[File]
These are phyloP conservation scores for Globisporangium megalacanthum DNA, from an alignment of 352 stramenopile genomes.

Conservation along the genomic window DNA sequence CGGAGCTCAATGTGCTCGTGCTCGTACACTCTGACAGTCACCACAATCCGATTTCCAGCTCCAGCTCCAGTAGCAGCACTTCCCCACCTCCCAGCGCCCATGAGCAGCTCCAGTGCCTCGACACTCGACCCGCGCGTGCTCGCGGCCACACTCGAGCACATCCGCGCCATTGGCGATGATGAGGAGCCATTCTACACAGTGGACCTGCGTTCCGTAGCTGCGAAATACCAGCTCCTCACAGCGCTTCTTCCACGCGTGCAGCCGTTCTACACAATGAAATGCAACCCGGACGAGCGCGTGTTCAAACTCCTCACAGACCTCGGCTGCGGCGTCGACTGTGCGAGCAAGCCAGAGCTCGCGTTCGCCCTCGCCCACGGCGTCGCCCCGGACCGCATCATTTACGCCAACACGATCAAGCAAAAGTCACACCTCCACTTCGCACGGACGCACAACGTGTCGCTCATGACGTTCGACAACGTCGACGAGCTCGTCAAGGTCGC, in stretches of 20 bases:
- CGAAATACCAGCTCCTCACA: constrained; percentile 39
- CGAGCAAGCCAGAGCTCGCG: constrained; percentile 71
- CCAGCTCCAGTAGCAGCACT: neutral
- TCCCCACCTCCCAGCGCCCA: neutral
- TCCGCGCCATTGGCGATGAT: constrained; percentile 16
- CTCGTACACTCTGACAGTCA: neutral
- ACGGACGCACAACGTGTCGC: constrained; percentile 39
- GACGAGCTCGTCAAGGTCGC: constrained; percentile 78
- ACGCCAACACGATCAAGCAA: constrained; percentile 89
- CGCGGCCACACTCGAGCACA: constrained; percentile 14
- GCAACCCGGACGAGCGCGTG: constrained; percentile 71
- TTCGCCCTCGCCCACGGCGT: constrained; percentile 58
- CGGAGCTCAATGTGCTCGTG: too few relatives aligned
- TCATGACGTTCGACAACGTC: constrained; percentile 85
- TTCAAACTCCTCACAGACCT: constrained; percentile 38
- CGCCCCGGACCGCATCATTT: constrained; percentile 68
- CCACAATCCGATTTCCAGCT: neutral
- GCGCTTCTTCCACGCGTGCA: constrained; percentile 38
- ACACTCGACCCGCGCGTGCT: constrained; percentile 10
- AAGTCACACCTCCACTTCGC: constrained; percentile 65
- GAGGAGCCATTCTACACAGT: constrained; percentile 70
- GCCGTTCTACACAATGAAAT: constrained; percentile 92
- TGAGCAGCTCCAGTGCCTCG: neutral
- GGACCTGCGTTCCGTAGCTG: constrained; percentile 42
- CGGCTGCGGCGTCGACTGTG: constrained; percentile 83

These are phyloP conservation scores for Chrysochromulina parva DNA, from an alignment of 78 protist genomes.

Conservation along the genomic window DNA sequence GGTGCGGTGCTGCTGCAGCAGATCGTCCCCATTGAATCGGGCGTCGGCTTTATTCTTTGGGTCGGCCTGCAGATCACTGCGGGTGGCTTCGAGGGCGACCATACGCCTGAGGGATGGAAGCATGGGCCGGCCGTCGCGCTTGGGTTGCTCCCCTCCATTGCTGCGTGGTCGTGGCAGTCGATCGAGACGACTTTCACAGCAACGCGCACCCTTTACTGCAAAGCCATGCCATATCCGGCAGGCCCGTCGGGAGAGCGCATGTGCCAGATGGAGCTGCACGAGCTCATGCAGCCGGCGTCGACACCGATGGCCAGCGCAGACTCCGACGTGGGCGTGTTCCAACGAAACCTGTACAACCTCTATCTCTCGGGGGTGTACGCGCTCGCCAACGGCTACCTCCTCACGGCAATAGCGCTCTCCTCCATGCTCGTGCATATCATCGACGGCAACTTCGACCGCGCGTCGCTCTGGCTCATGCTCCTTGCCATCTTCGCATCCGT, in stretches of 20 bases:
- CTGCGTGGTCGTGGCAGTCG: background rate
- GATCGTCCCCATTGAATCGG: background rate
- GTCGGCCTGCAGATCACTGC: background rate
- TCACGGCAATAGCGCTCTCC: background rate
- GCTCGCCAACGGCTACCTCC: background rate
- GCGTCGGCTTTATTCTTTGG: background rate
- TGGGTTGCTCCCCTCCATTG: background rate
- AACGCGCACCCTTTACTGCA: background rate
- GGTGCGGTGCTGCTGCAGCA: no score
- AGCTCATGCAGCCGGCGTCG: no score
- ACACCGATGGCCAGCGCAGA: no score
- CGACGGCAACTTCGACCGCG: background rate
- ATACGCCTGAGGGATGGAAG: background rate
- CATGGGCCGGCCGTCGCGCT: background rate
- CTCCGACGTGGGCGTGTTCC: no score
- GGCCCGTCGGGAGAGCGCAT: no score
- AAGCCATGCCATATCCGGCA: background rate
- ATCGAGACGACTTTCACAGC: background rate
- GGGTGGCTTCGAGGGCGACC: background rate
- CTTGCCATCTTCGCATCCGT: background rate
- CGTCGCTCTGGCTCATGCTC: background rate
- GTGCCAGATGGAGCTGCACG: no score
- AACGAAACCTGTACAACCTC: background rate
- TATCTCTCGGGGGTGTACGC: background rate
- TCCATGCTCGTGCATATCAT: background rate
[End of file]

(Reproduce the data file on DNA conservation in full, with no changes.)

These are phyloP conservation scores for Globisporangium megalacanthum DNA, from an alignment of 352 stramenopile genomes.

Conservation along the genomic window DNA sequence CGGAGCTCAATGTGCTCGTGCTCGTACACTCTGACAGTCACCACAATCCGATTTCCAGCTCCAGCTCCAGTAGCAGCACTTCCCCACCTCCCAGCGCCCATGAGCAGCTCCAGTGCCTCGACACTCGACCCGCGCGTGCTCGCGGCCACACTCGAGCACATCCGCGCCATTGGCGATGATGAGGAGCCATTCTACACAGTGGACCTGCGTTCCGTAGCTGCGAAATACCAGCTCCTCACAGCGCTTCTTCCACGCGTGCAGCCGTTCTACACAATGAAATGCAACCCGGACGAGCGCGTGTTCAAACTCCTCACAGACCTCGGCTGCGGCGTCGACTGTGCGAGCAAGCCAGAGCTCGCGTTCGCCCTCGCCCACGGCGTCGCCCCGGACCGCATCATTTACGCCAACACGATCAAGCAAAAGTCACACCTCCACTTCGCACGGACGCACAACGTGTCGCTCATGACGTTCGACAACGTCGACGAGCTCGTCAAGGTCGC, in stretches of 20 bases:
- CGAAATACCAGCTCCTCACA: constrained; percentile 39
- CGAGCAAGCCAGAGCTCGCG: constrained; percentile 71
- CCAGCTCCAGTAGCAGCACT: neutral
- TCCCCACCTCCCAGCGCCCA: neutral
- TCCGCGCCATTGGCGATGAT: constrained; percentile 16
- CTCGTACACTCTGACAGTCA: neutral
- ACGGACGCACAACGTGTCGC: constrained; percentile 39
- GACGAGCTCGTCAAGGTCGC: constrained; percentile 78
- ACGCCAACACGATCAAGCAA: constrained; percentile 89
- CGCGGCCACACTCGAGCACA: constrained; percentile 14
- GCAACCCGGACGAGCGCGTG: constrained; percentile 71
- TTCGCCCTCGCCCACGGCGT: constrained; percentile 58
- CGGAGCTCAATGTGCTCGTG: too few relatives aligned
- TCATGACGTTCGACAACGTC: constrained; percentile 85
- TTCAAACTCCTCACAGACCT: constrained; percentile 38
- CGCCCCGGACCGCATCATTT: constrained; percentile 68
- CCACAATCCGATTTCCAGCT: neutral
- GCGCTTCTTCCACGCGTGCA: constrained; percentile 38
- ACACTCGACCCGCGCGTGCT: constrained; percentile 10
- AAGTCACACCTCCACTTCGC: constrained; percentile 65
- GAGGAGCCATTCTACACAGT: constrained; percentile 70
- GCCGTTCTACACAATGAAAT: constrained; percentile 92
- TGAGCAGCTCCAGTGCCTCG: neutral
- GGACCTGCGTTCCGTAGCTG: constrained; percentile 42
- CGGCTGCGGCGTCGACTGTG: constrained; percentile 83

These are phyloP conservation scores for Chrysochromulina parva DNA, from an alignment of 78 protist genomes.

Conservation along the genomic window DNA sequence GGTGCGGTGCTGCTGCAGCAGATCGTCCCCATTGAATCGGGCGTCGGCTTTATTCTTTGGGTCGGCCTGCAGATCACTGCGGGTGGCTTCGAGGGCGACCATACGCCTGAGGGATGGAAGCATGGGCCGGCCGTCGCGCTTGGGTTGCTCCCCTCCATTGCTGCGTGGTCGTGGCAGTCGATCGAGACGACTTTCACAGCAACGCGCACCCTTTACTGCAAAGCCATGCCATATCCGGCAGGCCCGTCGGGAGAGCGCATGTGCCAGATGGAGCTGCACGAGCTCATGCAGCCGGCGTCGACACCGATGGCCAGCGCAGACTCCGACGTGGGCGTGTTCCAACGAAACCTGTACAACCTCTATCTCTCGGGGGTGTACGCGCTCGCCAACGGCTACCTCCTCACGGCAATAGCGCTCTCCTCCATGCTCGTGCATATCATCGACGGCAACTTCGACCGCGCGTCGCTCTGGCTCATGCTCCTTGCCATCTTCGCATCCGT, in stretches of 20 bases:
- CTGCGTGGTCGTGGCAGTCG: background rate
- GATCGTCCCCATTGAATCGG: background rate
- GTCGGCCTGCAGATCACTGC: background rate
- TCACGGCAATAGCGCTCTCC: background rate
- GCTCGCCAACGGCTACCTCC: background rate
- GCGTCGGCTTTATTCTTTGG: background rate
- TGGGTTGCTCCCCTCCATTG: background rate
- AACGCGCACCCTTTACTGCA: background rate
- GGTGCGGTGCTGCTGCAGCA: no score
- AGCTCATGCAGCCGGCGTCG: no score
- ACACCGATGGCCAGCGCAGA: no score
- CGACGGCAACTTCGACCGCG: background rate
- ATACGCCTGAGGGATGGAAG: background rate
- CATGGGCCGGCCGTCGCGCT: background rate
- CTCCGACGTGGGCGTGTTCC: no score
- GGCCCGTCGGGAGAGCGCAT: no score
- AAGCCATGCCATATCCGGCA: background rate
- ATCGAGACGACTTTCACAGC: background rate
- GGGTGGCTTCGAGGGCGACC: background rate
- CTTGCCATCTTCGCATCCGT: background rate
- CGTCGCTCTGGCTCATGCTC: background rate
- GTGCCAGATGGAGCTGCACG: no score
- AACGAAACCTGTACAACCTC: background rate
- TATCTCTCGGGGGTGTACGC: background rate
- TCCATGCTCGTGCATATCAT: background rate